PS: I know that professional fighters and some pro athletes talk smack prior to a game or fight. A lot of this is meant to build up the publicity for the fight; they typically still hug/shake afterwards.
 
A soccer player will hug you after you lose to him. A video game player will teabag you. Spot the difference!
 
Nils nailed it. Scarcity is a real component in how people value and choose their game activities. Everyone's 'utility' is derived differently, and some people will have more of their utility derived from scarcity value than others. The point, though, is that no one's utility valuation is the correct or universal one.

So if someone gets the majority of their utility from scarcity, pvp is a natural draw as the scarcity is implicit in the fact that not everyone can be a winner.

Perhaps they are jerks for their actions, but they are not jerks for how they value their game time.
 
Mmh. Actually, Tobold, I agree with your blogged sentence. It's just that I disagree with the assumption that e.g. players who want to show off their epic wish other players "a worse experience". I think they want scarce epics so that they are more valuable for them.

And I recognize that this is so central to human behaviour that it is really, really hard to condemn it without actually condemning 99.9% of humanity.

Moreover, the way most players critizie this behaviour is quite self-revelatory. With their jealousy they actually prove the one they critizse right: Scarce goods are more valueable. That's why they are so angry in the first place.
 
@Tobold:
It is pathetic for them to insist that because they are better, the other players should be excluded from certain content, because if somebody else had access to that content, it would "cheapen their achievement".

Continuing on from your previous post: I already made the point that an easy mode would do the trick (and so have several others). The lesser-skilled players get to experience the content, while the better skilled players would have their achievements acknowledged. Are you saying now that even an easy mode clearly labelled as such is not enough for people to experience the content? Or are you just arguing for the sake of arguing at this point?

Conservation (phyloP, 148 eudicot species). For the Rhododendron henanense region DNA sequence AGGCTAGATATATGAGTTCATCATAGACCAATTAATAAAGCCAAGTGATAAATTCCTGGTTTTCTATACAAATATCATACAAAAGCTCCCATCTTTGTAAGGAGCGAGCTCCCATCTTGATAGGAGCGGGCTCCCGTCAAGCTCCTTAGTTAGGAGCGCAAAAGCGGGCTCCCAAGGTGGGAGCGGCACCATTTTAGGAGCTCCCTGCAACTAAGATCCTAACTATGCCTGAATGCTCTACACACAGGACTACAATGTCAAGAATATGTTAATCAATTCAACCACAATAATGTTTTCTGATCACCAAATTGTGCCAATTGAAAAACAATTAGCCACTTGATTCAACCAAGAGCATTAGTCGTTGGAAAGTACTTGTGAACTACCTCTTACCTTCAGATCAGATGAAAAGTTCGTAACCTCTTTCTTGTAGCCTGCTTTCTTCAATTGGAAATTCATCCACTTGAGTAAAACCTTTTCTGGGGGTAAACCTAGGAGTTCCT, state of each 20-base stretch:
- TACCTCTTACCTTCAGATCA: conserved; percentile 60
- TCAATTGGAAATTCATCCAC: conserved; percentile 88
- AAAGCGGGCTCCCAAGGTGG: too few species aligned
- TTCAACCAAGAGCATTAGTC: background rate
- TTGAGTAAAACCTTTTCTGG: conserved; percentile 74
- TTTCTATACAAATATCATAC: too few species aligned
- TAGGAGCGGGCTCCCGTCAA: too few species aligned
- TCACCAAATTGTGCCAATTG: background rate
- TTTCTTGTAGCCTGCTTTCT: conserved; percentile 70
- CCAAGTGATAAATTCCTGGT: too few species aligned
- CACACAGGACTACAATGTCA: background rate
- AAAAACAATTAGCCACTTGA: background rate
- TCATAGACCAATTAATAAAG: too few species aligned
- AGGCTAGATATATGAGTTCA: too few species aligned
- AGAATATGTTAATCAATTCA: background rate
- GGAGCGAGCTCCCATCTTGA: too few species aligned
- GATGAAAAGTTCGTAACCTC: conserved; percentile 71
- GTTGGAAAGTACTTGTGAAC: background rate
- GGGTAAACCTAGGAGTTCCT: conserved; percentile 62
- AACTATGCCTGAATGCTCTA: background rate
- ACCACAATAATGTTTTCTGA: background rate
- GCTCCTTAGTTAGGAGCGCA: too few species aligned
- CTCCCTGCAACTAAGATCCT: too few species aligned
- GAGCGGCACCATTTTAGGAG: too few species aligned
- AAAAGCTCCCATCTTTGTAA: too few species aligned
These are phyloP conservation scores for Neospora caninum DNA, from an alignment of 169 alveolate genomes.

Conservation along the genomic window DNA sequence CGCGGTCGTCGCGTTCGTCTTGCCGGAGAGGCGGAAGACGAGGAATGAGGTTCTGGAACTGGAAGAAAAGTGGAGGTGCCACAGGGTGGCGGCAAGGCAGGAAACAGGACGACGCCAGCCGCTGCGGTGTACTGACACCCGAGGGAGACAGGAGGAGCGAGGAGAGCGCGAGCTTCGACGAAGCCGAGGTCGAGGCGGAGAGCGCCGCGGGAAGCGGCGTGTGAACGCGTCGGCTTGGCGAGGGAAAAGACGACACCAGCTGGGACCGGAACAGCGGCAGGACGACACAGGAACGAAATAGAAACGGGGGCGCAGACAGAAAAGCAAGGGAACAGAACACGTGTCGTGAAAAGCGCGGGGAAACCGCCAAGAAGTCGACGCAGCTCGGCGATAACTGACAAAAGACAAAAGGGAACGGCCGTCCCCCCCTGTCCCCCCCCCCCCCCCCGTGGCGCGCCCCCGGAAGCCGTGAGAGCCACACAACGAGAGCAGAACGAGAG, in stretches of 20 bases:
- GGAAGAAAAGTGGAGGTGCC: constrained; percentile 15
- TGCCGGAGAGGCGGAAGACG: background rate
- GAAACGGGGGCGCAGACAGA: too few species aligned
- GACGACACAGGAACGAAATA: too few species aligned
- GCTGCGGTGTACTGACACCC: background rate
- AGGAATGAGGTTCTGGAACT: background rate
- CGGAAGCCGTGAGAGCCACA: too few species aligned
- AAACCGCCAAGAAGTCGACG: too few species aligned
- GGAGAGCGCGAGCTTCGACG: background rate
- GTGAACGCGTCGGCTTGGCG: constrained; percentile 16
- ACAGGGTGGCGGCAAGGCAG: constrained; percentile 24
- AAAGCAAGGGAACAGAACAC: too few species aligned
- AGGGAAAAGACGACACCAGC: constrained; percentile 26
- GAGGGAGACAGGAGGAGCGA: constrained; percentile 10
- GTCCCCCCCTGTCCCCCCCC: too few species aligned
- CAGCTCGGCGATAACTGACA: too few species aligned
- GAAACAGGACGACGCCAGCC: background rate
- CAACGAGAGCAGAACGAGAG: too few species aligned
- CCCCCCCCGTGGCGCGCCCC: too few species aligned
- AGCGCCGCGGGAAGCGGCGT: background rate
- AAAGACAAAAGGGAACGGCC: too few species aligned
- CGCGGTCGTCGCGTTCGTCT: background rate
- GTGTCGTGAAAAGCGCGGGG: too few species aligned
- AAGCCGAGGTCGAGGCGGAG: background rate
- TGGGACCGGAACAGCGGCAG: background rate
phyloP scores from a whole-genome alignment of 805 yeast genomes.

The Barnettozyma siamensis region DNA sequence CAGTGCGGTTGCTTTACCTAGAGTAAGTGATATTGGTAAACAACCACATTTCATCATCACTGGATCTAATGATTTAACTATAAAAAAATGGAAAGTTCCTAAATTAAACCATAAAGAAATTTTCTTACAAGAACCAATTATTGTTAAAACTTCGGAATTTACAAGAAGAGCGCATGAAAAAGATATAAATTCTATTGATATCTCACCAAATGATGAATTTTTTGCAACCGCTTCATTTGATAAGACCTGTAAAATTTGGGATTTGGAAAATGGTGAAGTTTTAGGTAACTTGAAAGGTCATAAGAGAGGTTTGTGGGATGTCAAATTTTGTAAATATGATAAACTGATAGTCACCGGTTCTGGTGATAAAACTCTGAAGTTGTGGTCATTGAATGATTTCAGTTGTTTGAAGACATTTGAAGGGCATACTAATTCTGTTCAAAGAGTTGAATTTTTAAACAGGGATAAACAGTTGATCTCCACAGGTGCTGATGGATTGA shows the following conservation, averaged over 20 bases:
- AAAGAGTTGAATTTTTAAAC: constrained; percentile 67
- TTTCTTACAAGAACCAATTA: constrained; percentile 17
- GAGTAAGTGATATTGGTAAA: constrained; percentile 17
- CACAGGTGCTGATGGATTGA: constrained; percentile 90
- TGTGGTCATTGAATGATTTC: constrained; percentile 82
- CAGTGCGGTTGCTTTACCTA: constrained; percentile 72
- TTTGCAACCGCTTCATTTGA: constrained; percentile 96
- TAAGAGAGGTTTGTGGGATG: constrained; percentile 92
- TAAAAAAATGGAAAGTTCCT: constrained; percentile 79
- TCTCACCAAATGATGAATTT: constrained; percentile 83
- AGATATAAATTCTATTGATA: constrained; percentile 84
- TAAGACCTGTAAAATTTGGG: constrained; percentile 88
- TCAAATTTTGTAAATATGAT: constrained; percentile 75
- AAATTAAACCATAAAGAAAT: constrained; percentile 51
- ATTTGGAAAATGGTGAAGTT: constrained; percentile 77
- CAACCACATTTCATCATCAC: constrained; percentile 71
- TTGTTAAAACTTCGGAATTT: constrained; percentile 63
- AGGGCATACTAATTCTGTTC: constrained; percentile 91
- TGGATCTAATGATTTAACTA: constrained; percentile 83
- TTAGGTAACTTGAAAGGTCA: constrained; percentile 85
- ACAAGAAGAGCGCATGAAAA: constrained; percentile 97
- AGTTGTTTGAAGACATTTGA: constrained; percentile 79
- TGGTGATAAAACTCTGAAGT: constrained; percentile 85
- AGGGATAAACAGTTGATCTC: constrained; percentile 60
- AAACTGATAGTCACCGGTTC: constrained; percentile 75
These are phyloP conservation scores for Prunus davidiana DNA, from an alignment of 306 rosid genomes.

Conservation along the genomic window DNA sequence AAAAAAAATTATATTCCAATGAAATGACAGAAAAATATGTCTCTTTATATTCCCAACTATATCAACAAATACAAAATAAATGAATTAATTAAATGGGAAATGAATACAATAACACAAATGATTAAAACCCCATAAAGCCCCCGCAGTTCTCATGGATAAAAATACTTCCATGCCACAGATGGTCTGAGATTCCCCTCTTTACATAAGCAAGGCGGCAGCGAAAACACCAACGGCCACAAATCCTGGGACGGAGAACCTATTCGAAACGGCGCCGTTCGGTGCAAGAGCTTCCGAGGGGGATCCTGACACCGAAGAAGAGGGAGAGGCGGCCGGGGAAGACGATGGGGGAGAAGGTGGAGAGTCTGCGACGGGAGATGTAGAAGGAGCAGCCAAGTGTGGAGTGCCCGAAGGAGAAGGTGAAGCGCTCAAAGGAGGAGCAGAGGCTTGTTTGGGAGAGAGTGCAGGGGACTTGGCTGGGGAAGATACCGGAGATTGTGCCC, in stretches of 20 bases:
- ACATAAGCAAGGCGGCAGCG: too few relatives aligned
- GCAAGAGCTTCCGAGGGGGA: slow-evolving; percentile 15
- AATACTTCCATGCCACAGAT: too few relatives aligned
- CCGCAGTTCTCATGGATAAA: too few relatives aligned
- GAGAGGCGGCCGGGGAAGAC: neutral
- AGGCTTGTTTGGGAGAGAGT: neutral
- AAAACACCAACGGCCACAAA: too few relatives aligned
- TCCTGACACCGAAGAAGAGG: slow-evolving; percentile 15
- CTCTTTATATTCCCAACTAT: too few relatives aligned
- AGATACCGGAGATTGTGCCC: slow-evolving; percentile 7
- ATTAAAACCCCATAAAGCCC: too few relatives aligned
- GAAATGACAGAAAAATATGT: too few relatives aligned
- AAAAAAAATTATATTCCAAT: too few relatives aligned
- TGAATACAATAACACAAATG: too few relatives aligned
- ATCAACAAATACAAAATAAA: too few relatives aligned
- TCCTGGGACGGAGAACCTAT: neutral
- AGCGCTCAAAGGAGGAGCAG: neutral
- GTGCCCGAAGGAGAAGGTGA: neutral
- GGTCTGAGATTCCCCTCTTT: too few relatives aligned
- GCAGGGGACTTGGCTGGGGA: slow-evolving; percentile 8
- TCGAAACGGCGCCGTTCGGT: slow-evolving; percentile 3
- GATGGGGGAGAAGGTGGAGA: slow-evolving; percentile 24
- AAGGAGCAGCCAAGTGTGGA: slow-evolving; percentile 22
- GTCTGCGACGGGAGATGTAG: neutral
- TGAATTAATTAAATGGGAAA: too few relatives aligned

"Cheapen their achievement"? Ridiculous! That achievement wasn't worth anything to start with!

It's been said before, and I'll say it again. Worth is determined by oneself. Just like how an Olympic gold medal is worthless to an African tribal hunter who has no concept of the Olympics, raiding achievements can be worth everything to hardcore raiders. You have no right to determine the worth of anything for another person, and to think that your valuation of the worth of something overrides everyone else's is just as bad as the people you despise.
 
Are you saying now that even an easy mode clearly labelled as such is not enough for people to experience the content?

Huh? I never said anything against easy modes. I'd love to have them. I was just proposing one alternative which scales better.

I think they want scarce epics so that they are more valuable for them.

Is a ride in a themepark worth more just because there is a sign in front saying "you must be this leet to ride this"? I don't think so. The worth of an "epic" derives from the "heroic" deeds you had to do to get it, not from the fact that you somehow managed to prevent the guy next door to get one too.
 
The worth of an "epic" derives from the "heroic" deeds you had to do to get it, not from the fact that you somehow managed to prevent the guy next door to get one too.

But how do you judge whether a deed is heroic? Can something that everybody else can do as well be heroic? I don't think so.

Why did people pay money for crops in farmville? Certainly not because the virtual crops themselves were valueable to them.
 
Huh? I never said anything against easy modes. I'd love to have them. I was just proposing one alternative which scales better.

The only problem people have I think against the "let people zerg bosses" alternative is that there's no clear definition whether the zerging is the intended strategy, or just the easy mode allowed by developers. That's why it was suggested in the previous thread that there be an easy mode which allowed zerging, but then in normal/hardmodes, zerging would be restricted. I think that's a fair solution that addresses concerns on both sides.